Author: Daniel Scott – Digital Curriculum Support and Developer, Nottingham Trent University

When you join an online community of practice, it is often a daunting process to get acquainted with the people and a sense of the culture that resides within it. Depending on the rationale and nature of the community, social interaction of its members is often optional but encouraged. To me, a true community of practice is one that acknowledges and nurtures people’s individual value; enabling expression of who you are and articulating what you bring to it – amongst many other reasons and benefits.

Visible digital identity is crucial to establishing presence, connection and communication with others in an online community of practice. Otherwise, this can discourage the exchange of knowledge and practice which the communities are intended for. Whilst platforms may vary on functionality for creating a suitable digital identity or profile, the bare minimum should include: a clear name (not acronyms), profile picture (preferably a current photograph), a strap line or key words of interest, and/or current role title and organisation. Enough for community members to get a feel of your professional role, expertise and background. If you are limited by this, introducing yourself is a much better way of bringing your identity to life. As illustrated through Jisc’s ‘Digital capability framework’, digital identity envelops the subsequent digital elements, therefore making it an essential digital skill and opportunity. However, in the context of a social online community, digital identity requires much more than a visual representation, but social interaction to articulate your identity to become visible and known to others.

With this in mind, I will walk through the value of digital identity in an exemplar community of practice; the University of Central Lancashire’s DigiLearn Sector community, and how it supported production of the mini case studies featured in my new book ‘Digital Learning, Teaching and Assessment for HE and FE Practitioners’. An accessible, practical yet theory-based educational guide for early-career practitioners, and those in learning technologist roles.

Digital Learning, Teaching and Assessment for HE and FE Practitioners (book)
Book – ‘Digital Learning, Teaching and Assessment for HE and FE Practitioners’ by Daniel Scott

In early 2019 I joined the DigiLearn Sector community due to its accessible, practical and highly responsive nature – to discuss and share all things digital learning, teaching and working. I didn’t know anyone in the community upon joining, and although some names were familiar, I was completely new. Whilst not mandatory, you are encouraged to introduce yourself and post any questions that you have or support you are looking to find – establishing digital identity and presence. I later participated in the Certified Membership scheme having already met a few criteria, such as posting a community introduction video, actively sharing and supporting other members, delivering a webinar, and writing a post for the UCLan Centre for Collaborative Learning Blog. By being active and eventually participating in this scheme and completing the required tasks, it enabled me to understand and apply to the community’s values: connect and communicate; participate and innovate; develop and support; share and collaborate; celebrate and promote. But most importantly, it allowed me to develop and deepen my professional relationship with other Certified Membership candidates, and for us to later peer review each other’s ePortfolios. To learn more about my reflections on the Certified Membership experience, you can access my blog post ‘Certified DigiLearn Sector Community Membership’.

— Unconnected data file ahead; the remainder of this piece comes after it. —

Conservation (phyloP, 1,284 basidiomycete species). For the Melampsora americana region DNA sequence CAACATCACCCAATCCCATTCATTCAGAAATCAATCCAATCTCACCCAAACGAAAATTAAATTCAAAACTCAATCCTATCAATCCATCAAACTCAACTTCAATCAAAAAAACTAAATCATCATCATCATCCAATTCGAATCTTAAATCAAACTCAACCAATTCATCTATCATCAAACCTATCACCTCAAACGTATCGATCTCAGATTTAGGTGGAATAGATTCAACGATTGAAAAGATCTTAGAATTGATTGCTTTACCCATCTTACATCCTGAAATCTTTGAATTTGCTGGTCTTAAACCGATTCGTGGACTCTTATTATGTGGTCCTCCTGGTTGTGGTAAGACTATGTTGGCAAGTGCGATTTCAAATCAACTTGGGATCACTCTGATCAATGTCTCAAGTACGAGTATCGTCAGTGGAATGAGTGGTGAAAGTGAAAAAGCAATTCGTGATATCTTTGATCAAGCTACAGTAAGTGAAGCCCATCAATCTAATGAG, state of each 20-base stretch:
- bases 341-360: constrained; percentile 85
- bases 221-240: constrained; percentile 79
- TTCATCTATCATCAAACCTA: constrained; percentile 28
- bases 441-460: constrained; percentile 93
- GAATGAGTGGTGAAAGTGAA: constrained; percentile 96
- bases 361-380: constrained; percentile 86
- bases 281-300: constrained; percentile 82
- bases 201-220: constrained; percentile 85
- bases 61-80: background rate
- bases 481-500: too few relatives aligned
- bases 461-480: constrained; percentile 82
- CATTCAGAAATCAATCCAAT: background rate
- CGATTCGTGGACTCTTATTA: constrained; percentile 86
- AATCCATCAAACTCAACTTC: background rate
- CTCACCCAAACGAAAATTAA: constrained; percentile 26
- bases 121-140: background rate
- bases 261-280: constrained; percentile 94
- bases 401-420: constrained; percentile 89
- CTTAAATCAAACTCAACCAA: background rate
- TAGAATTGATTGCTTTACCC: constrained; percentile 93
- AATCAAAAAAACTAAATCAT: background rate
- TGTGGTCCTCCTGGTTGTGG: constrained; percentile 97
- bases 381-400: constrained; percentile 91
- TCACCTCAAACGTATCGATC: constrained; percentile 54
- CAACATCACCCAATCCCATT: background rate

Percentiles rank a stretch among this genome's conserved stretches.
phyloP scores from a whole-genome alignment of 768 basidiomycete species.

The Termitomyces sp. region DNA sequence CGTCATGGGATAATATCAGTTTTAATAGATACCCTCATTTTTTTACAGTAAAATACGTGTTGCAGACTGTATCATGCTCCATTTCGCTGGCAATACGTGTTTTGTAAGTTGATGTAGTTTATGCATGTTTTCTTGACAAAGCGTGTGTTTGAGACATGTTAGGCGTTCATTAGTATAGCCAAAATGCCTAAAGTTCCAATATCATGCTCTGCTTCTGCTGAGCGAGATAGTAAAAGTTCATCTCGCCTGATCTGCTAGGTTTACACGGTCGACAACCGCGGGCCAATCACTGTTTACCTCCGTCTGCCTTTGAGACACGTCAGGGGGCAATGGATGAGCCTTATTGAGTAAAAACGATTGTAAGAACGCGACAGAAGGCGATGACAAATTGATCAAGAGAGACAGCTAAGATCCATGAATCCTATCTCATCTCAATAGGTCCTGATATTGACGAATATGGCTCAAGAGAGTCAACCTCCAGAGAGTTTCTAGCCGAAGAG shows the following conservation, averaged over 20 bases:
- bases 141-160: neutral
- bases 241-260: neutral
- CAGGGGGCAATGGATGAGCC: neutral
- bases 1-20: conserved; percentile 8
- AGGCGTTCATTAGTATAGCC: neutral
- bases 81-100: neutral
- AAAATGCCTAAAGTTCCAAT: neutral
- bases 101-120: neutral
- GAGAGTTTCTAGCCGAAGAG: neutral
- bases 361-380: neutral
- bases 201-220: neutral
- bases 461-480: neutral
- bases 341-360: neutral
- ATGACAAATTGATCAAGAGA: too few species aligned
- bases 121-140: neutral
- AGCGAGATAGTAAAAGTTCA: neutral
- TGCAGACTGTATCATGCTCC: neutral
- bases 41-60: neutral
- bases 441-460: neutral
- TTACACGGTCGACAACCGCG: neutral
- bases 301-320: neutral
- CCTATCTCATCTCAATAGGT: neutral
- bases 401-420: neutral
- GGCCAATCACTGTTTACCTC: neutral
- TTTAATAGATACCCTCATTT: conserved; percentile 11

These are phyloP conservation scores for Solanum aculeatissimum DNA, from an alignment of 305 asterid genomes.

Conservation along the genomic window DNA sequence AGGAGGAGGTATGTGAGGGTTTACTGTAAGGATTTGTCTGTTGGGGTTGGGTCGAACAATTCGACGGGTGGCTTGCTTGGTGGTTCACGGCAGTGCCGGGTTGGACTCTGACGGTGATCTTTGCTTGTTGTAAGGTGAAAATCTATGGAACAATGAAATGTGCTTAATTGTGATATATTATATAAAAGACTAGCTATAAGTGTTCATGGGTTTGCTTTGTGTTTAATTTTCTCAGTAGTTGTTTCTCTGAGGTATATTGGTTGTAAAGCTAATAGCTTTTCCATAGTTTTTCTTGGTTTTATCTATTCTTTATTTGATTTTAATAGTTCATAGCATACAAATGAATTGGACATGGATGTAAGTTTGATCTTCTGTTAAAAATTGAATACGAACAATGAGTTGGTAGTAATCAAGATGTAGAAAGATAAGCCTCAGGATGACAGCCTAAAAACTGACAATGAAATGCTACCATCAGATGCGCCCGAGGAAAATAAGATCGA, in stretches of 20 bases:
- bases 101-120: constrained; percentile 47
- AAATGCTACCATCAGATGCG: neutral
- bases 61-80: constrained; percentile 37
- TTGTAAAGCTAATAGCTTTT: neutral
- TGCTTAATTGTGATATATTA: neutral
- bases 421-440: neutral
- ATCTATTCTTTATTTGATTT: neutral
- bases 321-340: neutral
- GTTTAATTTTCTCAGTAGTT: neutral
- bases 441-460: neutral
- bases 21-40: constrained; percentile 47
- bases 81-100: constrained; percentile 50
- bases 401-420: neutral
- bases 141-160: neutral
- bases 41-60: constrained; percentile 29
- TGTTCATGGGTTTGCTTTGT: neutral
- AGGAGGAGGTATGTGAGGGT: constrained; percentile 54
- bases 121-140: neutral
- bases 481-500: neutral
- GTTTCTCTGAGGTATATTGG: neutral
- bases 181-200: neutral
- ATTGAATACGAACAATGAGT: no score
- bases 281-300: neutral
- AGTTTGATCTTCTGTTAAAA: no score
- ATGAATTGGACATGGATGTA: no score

Throughout the continuous typical community engagement and Certified Membership scheme collaborations (synchronous and asynchronous), member’s expertise and practice became more visible. It allowed me to observe people’s interests, specialist areas and strengths, as well as cross-sector approaches in higher education, further education and schools. As an author, I had already planned the inclusion of mini case studies as part of the evolved version of the new book. Therefore, I approached a number of academics and learning technologists from the Certified Membership scheme to see if they would like to contribute a mini case study. Four of these individuals were UCLan colleagues: Kelly Stewart, Chris Melia, Debi Spencer and Sam Pywell – who exemplified what I was looking to include. I set a theme and steer on a topic relevant to the chapter I had assigned them to, and they each responded with what they wanted to talk about. What is published, is who valued and committed to the project, which is a testament to some of those relationships that had been strengthened throughout my participation in the DigiLearn Sector community.

Both the community and Certified Membership scheme have proven to be excellent initiatives in enabling and establishing active online presence, connection and collaboration amongst its members. The community’s role in developing the mini case studies for my book is further discussed in the conversation I had with Debi Spencer in our recent episode of the UCLan Centre for Collaborative Learning podcast.

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